Want a clearer mind and more focus? Then always follow this dead-simple rule.
I am going to confess. December just about broke my brain. And not (thankfully) because of any major crisis or terrible trauma. Instead it was a pileup of little things. It was too many loose ends at work, errands to run, presents to buy, emails to send. It got to the point where my to-do list was just paralyzing.
Which is why I am implementing a new rule for 2023. I stumbled across it recently on the social media of author Gretchen Rubin and then scoured the web for more information. It’s called the one-minute rule, it’s dead simple, and I should have signed on to using it years ago. I am hoping it will help save my sanity this year. Maybe it will help you, too.
Quieting the Zeigarnik effect
Here’s a basic explanation of the rule from Rubin: “I must do any task that can be finished in one minute.” Right now, no excuses. And yes, everything. From filing that paper to hanging up that quote to sending that two-word email.
The idea couldn’t be simpler, but consistency is key. The one-minute rule “must be followed consistently if I want to see results. And it does take work,” Rubin emphasizes. But she also promises that the results are worth it.
“One friend told me that her apartment went from being a wreck to being quite tidy, without much effort on her part. Another friend said that his productivity had shot up; because he got so many little things got done quickly, he had much more time for the bigger tasks,” she writes.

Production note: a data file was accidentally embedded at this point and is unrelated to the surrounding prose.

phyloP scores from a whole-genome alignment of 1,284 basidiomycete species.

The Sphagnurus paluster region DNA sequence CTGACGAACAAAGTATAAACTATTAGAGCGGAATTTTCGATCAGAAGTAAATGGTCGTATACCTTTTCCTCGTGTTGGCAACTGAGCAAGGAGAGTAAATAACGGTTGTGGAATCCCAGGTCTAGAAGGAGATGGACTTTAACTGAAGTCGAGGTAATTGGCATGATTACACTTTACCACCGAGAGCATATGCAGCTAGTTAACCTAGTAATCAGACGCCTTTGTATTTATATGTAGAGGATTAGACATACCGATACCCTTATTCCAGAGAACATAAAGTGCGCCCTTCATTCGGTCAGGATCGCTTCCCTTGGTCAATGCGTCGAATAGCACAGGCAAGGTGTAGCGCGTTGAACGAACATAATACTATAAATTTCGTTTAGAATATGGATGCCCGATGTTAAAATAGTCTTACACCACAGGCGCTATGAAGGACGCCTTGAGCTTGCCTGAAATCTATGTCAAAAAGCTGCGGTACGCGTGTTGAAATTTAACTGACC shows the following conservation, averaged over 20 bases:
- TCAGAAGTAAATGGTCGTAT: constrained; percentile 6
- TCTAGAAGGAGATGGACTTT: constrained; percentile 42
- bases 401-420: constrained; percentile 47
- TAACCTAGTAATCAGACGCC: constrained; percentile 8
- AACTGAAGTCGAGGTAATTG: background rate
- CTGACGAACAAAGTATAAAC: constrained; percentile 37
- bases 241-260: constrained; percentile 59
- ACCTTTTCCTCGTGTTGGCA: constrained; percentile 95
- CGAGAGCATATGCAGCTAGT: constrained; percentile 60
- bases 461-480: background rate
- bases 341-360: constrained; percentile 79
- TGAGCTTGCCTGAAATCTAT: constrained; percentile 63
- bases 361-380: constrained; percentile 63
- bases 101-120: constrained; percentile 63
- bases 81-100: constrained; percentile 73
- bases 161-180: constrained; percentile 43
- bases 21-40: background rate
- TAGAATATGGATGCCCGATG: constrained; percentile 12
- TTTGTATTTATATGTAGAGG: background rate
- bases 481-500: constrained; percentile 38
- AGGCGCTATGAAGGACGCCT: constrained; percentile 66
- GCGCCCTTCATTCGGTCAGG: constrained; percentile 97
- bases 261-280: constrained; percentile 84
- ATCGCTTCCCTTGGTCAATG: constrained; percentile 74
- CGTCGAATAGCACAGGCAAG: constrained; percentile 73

Personally, I am focusing not so much on a cleaner house (though a girl can always dream), but a clearer brain. Psychologists have a concept called the Zeigarnik effect that explains why uncompleted tasks keep popping back into your consciousness. It turns out that our brains are wired to nag us about pending tasks and obligations. The repetitious reminders only stop when you close out a task by scheduling or completing it.
Which is why folding my socks only takes a minute, but the thought of having to fold my socks haunts me all day. (And also why I often write a to-do list, feel calmer, and then forget about it completely.) Our endless mental reminders of small undone tasks add up to big stress.
The one-minute rule, by pushing you to do more easily completed tasks more quickly, promises to silence many of these reminders, hopefully bringing greater serenity and success. That’s what I’m hoping for 2023 at least.
Good reviews from those who’ve tried it
At least one writer who gave the rule a whirl suggests the one-minute rule really might improve my sanity this year. Nina Bahadur reported on her experiment with the rule for Self, claiming the new approach not only conquered her long-standing loathing of emptying the dishwasher (no small feat), but also made her life “a million times easier.”
She writes, “I realized how harvesting the power of 60 seconds or less to hang up my jacket (or whatever) lessens the likelihood I’ll have to dedicate any serious time to the task down the line. It also frees up mental space and gives me time to focus on whatever I want, whether that’s a big work project or a very important Netflix marathon.”
That sounds pretty good to me, so I’m giving the one-minute rule a try. Maybe it could help you clear your mental clutter and get more done with less angst too.
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